Tim Soutphommasane is one of the few regular opinion writers for The Australian who is not certifiably mad. He has penned an interesting comparison between Australian and German multiculturalism in response (it seems) to angela Merkel's statement at one of her Party's gatherings that multiculturalism has "utterly failed".
(From my limited knowledge of German history, the last time multiculturalism failed there was when Germany's political leadership decided that people from certain undesirable backgrounds should be rounded up and shot or gassed or have nasty medical experiments performed upon them. Yep, nothing like a good dose of Western European Enlightenment philosophy.)
Merkel's conclusions about German multiculturalism are ... well ... perhaps a little premature. There's no point saying your failed at something before you've even tried it.
... in the German case, pronouncing any death of multiculturalism is somewhat misleading. If Merkel had meant multiculturalism in policy terms - public recognition of cultural differences in settlement and citizenship policies - it made little sense to say that it failed. Germany hasn't practised an official multiculturalism.
Indeed, much of the German difficulty in integrating its Turkish Muslim population can be explained by its lingering ethno-cultural, blood-and-soil (blut und boden) view of national identity.
When West Germany took in Turkish nationals beginning in the 1960s to fill labour shortages, it treated them as guest workers who were to go home once their work was done. The Turks weren't regarded as immigrants who would become future citizens.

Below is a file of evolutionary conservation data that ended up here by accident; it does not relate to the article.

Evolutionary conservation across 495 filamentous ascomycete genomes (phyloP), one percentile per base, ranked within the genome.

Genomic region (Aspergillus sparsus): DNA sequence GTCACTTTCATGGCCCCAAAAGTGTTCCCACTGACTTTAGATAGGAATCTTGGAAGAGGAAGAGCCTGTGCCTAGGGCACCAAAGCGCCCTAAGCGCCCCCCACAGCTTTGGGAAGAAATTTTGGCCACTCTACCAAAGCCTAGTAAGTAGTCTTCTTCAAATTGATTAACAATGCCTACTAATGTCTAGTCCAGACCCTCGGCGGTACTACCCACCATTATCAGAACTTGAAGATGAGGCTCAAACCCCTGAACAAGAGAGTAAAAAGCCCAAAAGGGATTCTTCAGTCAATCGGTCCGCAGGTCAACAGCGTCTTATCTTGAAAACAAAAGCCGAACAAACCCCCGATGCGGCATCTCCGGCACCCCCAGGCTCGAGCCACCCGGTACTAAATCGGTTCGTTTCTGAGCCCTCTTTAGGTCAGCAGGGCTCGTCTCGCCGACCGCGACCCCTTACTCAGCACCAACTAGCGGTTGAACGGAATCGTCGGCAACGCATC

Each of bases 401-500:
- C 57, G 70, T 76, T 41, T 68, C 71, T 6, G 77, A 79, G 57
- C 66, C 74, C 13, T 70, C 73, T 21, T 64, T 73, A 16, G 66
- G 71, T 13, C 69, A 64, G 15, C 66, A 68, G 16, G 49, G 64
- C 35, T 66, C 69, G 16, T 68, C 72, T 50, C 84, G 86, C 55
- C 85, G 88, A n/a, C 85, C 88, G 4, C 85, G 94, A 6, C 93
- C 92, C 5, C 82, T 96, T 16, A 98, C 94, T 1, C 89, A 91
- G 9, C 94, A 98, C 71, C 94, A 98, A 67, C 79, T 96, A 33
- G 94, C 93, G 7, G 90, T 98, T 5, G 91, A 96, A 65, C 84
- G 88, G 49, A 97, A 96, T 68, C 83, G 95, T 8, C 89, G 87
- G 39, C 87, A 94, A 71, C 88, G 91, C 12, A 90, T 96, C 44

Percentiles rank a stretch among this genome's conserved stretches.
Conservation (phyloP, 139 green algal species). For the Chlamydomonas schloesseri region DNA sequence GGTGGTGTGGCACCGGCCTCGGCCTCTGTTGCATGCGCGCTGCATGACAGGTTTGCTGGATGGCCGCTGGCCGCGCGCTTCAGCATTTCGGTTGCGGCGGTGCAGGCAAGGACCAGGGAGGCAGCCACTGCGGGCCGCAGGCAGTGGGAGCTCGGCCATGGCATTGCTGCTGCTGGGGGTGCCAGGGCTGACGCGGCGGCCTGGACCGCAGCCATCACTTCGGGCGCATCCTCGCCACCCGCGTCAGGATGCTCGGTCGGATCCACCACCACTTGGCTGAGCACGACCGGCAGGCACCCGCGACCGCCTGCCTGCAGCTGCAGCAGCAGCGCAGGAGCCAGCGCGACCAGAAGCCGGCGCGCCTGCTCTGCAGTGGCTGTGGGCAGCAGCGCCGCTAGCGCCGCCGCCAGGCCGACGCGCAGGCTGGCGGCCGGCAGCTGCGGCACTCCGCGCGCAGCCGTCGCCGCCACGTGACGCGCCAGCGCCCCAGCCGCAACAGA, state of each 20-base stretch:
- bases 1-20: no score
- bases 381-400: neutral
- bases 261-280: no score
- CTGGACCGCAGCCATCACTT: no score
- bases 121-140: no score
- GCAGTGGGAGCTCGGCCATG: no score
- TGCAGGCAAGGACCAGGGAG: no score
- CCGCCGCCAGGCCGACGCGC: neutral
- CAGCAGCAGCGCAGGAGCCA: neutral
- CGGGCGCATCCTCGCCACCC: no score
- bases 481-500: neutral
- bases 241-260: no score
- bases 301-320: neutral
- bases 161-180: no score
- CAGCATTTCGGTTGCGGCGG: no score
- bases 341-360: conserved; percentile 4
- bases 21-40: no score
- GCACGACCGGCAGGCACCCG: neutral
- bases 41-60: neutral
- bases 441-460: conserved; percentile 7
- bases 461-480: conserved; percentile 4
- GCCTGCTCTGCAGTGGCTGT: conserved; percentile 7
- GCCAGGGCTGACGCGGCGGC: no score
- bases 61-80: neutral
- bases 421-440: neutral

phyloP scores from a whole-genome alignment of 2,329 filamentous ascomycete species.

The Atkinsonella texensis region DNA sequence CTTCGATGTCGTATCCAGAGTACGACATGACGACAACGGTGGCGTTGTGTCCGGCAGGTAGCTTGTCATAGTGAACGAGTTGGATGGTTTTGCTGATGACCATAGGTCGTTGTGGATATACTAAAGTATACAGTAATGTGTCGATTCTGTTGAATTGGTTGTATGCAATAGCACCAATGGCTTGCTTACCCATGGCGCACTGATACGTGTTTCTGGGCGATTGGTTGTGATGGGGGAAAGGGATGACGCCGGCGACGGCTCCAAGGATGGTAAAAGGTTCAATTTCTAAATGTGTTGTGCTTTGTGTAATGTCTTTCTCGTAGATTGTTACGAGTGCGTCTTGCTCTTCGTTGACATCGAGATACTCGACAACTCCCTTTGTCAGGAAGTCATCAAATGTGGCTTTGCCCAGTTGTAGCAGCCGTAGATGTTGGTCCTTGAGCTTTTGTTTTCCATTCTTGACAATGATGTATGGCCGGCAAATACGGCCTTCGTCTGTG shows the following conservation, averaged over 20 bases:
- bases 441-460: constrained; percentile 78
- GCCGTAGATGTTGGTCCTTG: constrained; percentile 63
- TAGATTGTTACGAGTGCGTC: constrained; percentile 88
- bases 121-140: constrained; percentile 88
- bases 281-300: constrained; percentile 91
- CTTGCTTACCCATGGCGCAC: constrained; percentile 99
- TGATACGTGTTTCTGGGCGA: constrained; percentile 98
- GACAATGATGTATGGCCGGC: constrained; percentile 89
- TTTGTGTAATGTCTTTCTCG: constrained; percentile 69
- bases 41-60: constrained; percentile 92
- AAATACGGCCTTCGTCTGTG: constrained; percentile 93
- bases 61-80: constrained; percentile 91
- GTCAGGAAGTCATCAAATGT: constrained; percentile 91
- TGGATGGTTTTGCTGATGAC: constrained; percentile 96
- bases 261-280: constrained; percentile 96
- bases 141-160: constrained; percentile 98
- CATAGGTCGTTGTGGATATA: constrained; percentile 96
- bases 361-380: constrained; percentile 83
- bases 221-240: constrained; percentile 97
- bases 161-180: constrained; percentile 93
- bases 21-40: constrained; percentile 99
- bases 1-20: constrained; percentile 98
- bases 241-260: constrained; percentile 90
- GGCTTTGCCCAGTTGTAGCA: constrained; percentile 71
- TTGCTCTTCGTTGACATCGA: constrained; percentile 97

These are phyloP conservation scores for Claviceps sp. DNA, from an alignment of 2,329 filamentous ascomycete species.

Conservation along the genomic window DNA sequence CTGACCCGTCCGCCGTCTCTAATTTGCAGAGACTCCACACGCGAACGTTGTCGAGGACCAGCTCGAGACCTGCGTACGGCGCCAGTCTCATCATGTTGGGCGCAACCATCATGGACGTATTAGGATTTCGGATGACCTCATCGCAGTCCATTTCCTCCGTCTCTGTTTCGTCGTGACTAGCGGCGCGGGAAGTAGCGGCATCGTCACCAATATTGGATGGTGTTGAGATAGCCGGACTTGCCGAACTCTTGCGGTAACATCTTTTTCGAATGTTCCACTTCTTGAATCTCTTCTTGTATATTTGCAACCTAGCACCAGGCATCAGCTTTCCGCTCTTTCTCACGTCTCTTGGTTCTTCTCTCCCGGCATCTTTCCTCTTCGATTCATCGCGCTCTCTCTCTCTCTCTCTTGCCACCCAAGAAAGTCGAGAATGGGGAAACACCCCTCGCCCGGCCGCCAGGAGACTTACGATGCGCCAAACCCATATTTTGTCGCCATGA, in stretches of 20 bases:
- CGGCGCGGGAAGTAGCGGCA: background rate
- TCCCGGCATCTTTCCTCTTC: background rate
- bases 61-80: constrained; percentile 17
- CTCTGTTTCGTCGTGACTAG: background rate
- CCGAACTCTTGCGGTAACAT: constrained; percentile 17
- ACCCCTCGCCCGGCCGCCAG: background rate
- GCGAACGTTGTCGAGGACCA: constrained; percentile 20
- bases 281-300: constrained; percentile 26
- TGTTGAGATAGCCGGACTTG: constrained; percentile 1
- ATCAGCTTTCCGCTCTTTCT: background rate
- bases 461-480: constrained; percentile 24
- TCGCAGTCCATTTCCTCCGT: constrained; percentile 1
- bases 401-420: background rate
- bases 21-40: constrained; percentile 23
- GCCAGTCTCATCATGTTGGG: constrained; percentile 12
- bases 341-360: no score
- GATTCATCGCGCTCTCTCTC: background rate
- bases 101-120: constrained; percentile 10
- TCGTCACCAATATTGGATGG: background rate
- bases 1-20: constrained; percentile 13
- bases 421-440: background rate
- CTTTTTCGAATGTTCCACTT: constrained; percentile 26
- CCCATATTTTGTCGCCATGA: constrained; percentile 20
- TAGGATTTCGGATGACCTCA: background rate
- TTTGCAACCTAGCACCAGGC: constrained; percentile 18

It wasn't until 2000, for example, that German nationality law adopted the principle of jus soli, allowing those born in the country to parents without native ancestry to claim citizenship.
What makes all this even more interesting is that a few million Turks and Kurds are described collectively as "Muslims". I mean, what the ...? Has Germany suddenly discovered it is officially Christian? Is German and/or European identity defined by religious affiliation? Does Europe need a few more non-Christian migrants to shake it out of its pre-Enlightenment intellectual stupor and into the 21st century?
And the Australian branch of the Tea Party shouldn't keep pointing to Europe on these issues.
We shouldn't draw the wrong lessons from Europe. There is multiculturalism and there is multiculturalism.
Then again, perhaps all that is required is a name change.
A cultural diversity in which communities end up living in isolation from one another isn't an ideal that should appeal to anyone. But such failure often comes about because of not enough attention to integration, as in the case of the Germans, or because of rigid attempts to assimilate all difference, as in the case of the French. When it is the fault of official policy, it is because government fails to place diversity within limits.
Yet another multiculturalism in practice is possible. A liberal multiculturalism that aims to ensure a national identity can speak for all citizens regardless of their background - that is still worth defending. We just may have to call it something else now.